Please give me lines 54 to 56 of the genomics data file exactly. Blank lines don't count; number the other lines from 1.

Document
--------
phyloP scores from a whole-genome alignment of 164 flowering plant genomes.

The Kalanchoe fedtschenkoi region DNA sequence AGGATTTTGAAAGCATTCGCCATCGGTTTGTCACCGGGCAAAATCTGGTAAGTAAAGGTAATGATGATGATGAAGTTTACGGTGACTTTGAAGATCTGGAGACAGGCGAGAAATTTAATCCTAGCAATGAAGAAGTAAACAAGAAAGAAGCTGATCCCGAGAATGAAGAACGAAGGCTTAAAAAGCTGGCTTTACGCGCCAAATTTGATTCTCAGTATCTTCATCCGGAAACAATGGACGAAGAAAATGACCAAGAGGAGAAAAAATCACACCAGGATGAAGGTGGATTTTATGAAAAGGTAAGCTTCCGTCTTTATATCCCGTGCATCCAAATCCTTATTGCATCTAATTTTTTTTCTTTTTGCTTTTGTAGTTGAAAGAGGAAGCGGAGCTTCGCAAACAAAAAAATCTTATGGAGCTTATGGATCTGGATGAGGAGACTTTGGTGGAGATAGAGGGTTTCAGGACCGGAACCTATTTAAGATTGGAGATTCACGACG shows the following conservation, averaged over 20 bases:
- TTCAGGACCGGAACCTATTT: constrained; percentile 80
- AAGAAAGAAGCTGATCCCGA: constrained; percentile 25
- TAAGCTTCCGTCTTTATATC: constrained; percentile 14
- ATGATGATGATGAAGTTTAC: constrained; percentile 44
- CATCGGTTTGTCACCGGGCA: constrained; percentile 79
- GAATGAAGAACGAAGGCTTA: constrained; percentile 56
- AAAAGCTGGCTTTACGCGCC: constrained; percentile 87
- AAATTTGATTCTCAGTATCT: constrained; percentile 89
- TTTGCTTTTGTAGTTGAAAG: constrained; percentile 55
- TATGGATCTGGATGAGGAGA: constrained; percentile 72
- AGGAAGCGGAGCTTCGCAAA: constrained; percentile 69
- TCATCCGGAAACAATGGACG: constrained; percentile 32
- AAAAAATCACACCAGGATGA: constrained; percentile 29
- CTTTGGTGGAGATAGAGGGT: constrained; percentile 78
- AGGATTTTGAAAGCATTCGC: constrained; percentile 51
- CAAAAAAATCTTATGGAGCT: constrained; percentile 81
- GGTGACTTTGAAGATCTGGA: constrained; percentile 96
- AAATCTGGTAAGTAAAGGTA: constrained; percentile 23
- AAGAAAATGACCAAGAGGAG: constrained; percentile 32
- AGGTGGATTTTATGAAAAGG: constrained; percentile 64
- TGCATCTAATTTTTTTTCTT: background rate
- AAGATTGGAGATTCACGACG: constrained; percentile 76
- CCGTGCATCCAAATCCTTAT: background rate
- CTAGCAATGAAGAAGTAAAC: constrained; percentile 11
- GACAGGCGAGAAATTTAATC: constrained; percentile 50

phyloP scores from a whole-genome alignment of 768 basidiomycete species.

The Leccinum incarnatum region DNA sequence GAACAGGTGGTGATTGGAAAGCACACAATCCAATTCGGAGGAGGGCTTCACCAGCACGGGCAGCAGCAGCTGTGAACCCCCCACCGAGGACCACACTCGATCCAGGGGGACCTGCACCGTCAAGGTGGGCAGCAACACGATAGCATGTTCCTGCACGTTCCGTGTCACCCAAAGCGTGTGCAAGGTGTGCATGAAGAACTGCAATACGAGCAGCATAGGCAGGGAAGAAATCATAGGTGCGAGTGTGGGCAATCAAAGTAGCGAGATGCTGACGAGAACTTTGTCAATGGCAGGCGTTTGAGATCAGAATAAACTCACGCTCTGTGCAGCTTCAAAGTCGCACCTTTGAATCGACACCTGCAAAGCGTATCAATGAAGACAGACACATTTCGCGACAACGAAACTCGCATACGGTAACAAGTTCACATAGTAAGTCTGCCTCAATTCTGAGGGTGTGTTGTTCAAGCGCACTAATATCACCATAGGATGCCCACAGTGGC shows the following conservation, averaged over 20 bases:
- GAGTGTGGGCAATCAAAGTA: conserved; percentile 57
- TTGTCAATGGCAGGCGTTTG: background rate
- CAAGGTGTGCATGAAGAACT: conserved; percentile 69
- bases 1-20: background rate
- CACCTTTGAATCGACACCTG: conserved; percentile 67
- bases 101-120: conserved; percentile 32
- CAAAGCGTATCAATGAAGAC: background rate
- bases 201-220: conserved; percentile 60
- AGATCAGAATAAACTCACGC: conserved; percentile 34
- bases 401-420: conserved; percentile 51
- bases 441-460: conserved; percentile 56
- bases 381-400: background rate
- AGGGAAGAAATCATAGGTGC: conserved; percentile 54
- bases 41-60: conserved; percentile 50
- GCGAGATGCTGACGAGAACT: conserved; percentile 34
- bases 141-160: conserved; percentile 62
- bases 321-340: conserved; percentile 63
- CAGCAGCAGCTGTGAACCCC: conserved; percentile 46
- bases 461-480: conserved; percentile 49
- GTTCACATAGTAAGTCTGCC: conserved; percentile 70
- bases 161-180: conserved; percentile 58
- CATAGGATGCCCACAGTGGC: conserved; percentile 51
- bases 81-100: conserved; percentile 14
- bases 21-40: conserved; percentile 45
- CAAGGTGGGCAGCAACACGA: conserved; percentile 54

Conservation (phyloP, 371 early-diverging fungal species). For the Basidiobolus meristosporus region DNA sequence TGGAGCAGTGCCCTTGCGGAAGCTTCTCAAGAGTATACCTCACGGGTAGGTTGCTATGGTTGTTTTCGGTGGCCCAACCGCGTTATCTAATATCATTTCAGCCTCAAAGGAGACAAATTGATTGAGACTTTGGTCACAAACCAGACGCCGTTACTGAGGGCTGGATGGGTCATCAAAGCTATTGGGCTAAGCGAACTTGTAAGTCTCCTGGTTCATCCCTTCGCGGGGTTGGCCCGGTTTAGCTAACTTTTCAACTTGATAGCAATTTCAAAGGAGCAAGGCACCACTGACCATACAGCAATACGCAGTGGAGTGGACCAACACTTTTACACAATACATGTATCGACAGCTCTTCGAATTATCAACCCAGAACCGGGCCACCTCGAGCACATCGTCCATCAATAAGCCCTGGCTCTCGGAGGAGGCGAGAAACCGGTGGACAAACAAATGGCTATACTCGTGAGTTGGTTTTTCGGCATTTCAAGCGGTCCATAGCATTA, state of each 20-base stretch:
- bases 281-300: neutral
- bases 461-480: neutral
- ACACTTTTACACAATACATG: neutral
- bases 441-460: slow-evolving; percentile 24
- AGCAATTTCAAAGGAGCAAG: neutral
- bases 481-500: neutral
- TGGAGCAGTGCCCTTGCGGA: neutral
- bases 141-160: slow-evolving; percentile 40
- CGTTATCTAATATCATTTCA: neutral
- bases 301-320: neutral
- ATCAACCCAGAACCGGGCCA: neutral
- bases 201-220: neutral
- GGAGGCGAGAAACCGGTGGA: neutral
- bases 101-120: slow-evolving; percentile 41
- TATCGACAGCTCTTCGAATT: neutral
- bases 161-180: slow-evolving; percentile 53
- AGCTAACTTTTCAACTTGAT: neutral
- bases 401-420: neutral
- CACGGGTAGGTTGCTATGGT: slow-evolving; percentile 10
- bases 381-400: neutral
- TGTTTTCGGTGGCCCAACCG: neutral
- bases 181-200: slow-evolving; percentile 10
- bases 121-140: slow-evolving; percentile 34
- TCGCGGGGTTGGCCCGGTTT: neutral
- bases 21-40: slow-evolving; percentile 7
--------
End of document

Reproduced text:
- CAAGGTGGGCAGCAACACGA: conserved; percentile 54

Conservation (phyloP, 371 early-diverging fungal species). For the Basidiobolus meristosporus region DNA sequence TGGAGCAGTGCCCTTGCGGAAGCTTCTCAAGAGTATACCTCACGGGTAGGTTGCTATGGTTGTTTTCGGTGGCCCAACCGCGTTATCTAATATCATTTCAGCCTCAAAGGAGACAAATTGATTGAGACTTTGGTCACAAACCAGACGCCGTTACTGAGGGCTGGATGGGTCATCAAAGCTATTGGGCTAAGCGAACTTGTAAGTCTCCTGGTTCATCCCTTCGCGGGGTTGGCCCGGTTTAGCTAACTTTTCAACTTGATAGCAATTTCAAAGGAGCAAGGCACCACTGACCATACAGCAATACGCAGTGGAGTGGACCAACACTTTTACACAATACATGTATCGACAGCTCTTCGAATTATCAACCCAGAACCGGGCCACCTCGAGCACATCGTCCATCAATAAGCCCTGGCTCTCGGAGGAGGCGAGAAACCGGTGGACAAACAAATGGCTATACTCGTGAGTTGGTTTTTCGGCATTTCAAGCGGTCCATAGCATTA, state of each 20-base stretch:
- bases 281-300: neutral